Peppermint OS: a review

Filed under
Linux

linuxcritic.wordpress: What do you get when you combine the flexibility, versatility and ease of maintenance of Ubuntu, the blinding speed and simplicity of LXDE, and a focus on social media and the cloud?

KDE 4.4.3 reached Debian Sid, and its awesome

Filed under
KDE

gnuski.blogspot: Today, the 3rd of May 2010, KDE SC 4.4.3 has been uploaded to Debian Sid (Unstable). This is the first of the 4.4.x series that Debian has had (outside of the Experimental repository and an unofficial repository), and so far the whole of it is awesome.

Is Windows 7 Actually Faster Than Ubuntu 10.04?

Filed under
Ubuntu

phoronix.com: While Linux has long been talked about as being a faster operating system than Microsoft Windows, in 2010 is this still the case?

Syndicate content

More in Tux Machines

Linux 4.15, Linux 4.16, and Linux Foundation's CNCF and CII

  • Linux 4.15 Gets Fixed To Report Current CPU Frequency Via /proc/cpuinfo
    A change recently in the Linux kernel led the CPU MHz reported value via /proc/cpuinfo to either be the nominal CPU frequency or the most recently requested frequency. This behavior changed compared to pre-4.13 kernels while now it's been fixed up to report the current CPU frequency.
  • Linux 4.16 Will Be Another Big Cycle For Intel's DRM Driver
    We are just through week one of two for the Linux 4.15 merge window followed by eight or so weeks after that before this next kernel is officially released. But Intel's open-source driver developers have already begun building up a growing stack of changes for Linux 4.16 when it comes to their DRM graphics driver.
  • CNCF Wants You to Use 'Certified Kubernetes'
  • Open Source Threat Modeling
    Application threat modeling is a structured approach to identifying ways that an adversary might try to attack an application and then designing mitigations to prevent, detect or reduce the impact of those attacks. The description of an application’s threat model is identified as one of the criteria for the Linux CII Best Practises Silver badge.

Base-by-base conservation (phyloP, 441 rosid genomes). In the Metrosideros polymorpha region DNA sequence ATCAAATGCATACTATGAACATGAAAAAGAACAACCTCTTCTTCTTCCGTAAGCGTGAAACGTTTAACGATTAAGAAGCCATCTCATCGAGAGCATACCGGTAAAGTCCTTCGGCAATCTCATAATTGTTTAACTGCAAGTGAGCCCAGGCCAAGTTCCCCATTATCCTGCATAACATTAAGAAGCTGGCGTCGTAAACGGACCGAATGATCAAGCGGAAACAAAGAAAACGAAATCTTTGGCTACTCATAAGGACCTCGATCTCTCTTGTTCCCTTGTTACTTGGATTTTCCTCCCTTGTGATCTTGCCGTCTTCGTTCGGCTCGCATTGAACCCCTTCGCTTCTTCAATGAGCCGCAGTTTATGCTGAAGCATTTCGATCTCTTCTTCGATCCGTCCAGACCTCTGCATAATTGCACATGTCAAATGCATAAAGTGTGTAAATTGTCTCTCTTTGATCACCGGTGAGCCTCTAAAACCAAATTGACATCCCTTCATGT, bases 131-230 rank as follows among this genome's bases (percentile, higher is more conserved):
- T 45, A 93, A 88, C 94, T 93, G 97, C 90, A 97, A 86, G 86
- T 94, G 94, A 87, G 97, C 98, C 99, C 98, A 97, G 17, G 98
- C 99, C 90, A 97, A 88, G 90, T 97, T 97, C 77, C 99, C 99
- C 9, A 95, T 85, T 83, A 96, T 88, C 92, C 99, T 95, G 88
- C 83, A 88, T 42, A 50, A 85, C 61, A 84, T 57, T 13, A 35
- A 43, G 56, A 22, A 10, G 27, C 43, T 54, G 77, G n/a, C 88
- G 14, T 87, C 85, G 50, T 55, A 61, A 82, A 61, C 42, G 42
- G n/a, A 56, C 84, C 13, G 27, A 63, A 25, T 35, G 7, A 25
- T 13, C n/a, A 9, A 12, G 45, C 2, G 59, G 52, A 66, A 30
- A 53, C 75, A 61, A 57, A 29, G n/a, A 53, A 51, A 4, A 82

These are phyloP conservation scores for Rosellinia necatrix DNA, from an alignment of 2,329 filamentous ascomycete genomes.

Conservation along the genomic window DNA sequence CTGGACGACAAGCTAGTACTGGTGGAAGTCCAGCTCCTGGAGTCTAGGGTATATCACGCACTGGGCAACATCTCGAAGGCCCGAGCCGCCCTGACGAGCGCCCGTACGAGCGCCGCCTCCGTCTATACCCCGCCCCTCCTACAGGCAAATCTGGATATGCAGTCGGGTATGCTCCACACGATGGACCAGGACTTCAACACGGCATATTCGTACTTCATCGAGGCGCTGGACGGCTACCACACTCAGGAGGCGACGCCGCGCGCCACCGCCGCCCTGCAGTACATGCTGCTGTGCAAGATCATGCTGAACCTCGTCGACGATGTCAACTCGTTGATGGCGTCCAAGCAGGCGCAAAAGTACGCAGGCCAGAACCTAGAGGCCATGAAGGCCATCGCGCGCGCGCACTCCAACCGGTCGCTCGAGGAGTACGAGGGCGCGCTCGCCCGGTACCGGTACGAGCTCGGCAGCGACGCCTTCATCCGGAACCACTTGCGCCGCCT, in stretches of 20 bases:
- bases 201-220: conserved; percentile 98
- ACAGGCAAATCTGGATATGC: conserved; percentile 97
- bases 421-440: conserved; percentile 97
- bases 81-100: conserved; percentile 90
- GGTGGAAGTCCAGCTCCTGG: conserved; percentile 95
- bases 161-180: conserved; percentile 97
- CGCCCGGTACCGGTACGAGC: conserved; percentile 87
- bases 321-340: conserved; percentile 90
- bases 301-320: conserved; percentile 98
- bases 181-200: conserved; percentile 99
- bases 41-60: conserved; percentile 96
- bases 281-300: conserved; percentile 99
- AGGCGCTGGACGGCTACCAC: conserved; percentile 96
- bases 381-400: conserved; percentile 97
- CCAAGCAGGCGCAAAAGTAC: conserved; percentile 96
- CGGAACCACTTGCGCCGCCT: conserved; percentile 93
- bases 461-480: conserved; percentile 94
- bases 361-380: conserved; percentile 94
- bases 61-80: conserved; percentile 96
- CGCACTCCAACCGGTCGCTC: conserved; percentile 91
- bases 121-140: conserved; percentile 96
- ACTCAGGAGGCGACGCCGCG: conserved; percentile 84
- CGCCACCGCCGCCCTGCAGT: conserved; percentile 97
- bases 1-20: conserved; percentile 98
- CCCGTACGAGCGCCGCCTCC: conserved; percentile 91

Linux World Domination and Microsoft Corruption in Munich

Programming/Development: 'DevOps', NumPy, Google SLING

  • 5 DevOps leadership priorities in 2018
    This week, DevOps professionals gathered in San Francisco to talk about the state of DevOps in the enterprise. At 1,400 attendees, the sold-out DevOps Enterprise Summit has doubled in size since 2014 – a testament to the growth of the DevOps movement itself. With an ear to this event and an eye on the explosion of tweets coming out of it, here are five key priorities we think IT leaders should be aware of as they take their DevOps efforts into the new year.
  • NumPy Plan for dropping Python 2.7 support
    The Python core team plans to stop supporting Python 2 in 2020. The NumPy project has supported both Python 2 and Python 3 in parallel since 2010, and has found that supporting Python 2 is an increasing burden on our limited resources; thus, we plan to eventually drop Python 2 support as well. Now that we're entering the final years of community-supported Python 2, the NumPy project wants to clarify our plans, with the goal of to helping our downstream ecosystem make plans and accomplish the transition with as little disruption as possible.
  • Google SLING: An Open Source Natural Language Parser
    Google Research has just released an open source project that might be of interest if you are into natural language processing. SLING is a combination of recurrent neural networks and frame based parsing. Natural language parsing is an important topic. You can get meaning from structure and parsing is how you get structure. It is important in processing both text and voice. If you have any hope that Siri, Cortana or Alexa are going to get any better then you need to have better natural language understanding - not just the slot and filler systems currently in use.

Graphics: AMDGPU, Radeon, Intel DRM

  • AMDGPU DC Code Lands For Linux 4.15 Kernel
    Linus Torvalds has accepted the AMDGPU DC display code pull request for the Linux 4.15 kernel. AMD Linux users can now rejoice! Overnight David Airlie sent in the AMDGPU DC pull request for Linux 4.15 and since then Linus Torvalds was active on the kernel mailing list ranting about AMD header files and other unrelated to DC code. He was also pulling in other PRs... It was getting a bit worrisome, given the DC code not being in pristine shape, but it was exciting as heck to see this evening that he did go ahead and pull in the 132 thousand lines of new kernel code to land this AMDGPU DC. Linus hasn't provided any commentary about DC on the kernel mailing list as of writing.
  • Radeon VCN Encode Support Lands In Mesa 17.4 Git
    It's an exciting day for open-source Radeon Linux users today as besides the AMDGPU DC pull request (albeit still unmerged as of writing), Radeon VCN encoding support has landed in Mesa Git.
  • The - Hopefully - Final Stab At Intel Fastboot Support
    Intel's Maarten Lankhorst has sent out what could be the final patches for enabling "fastboot" support by default within their DRM graphics driver.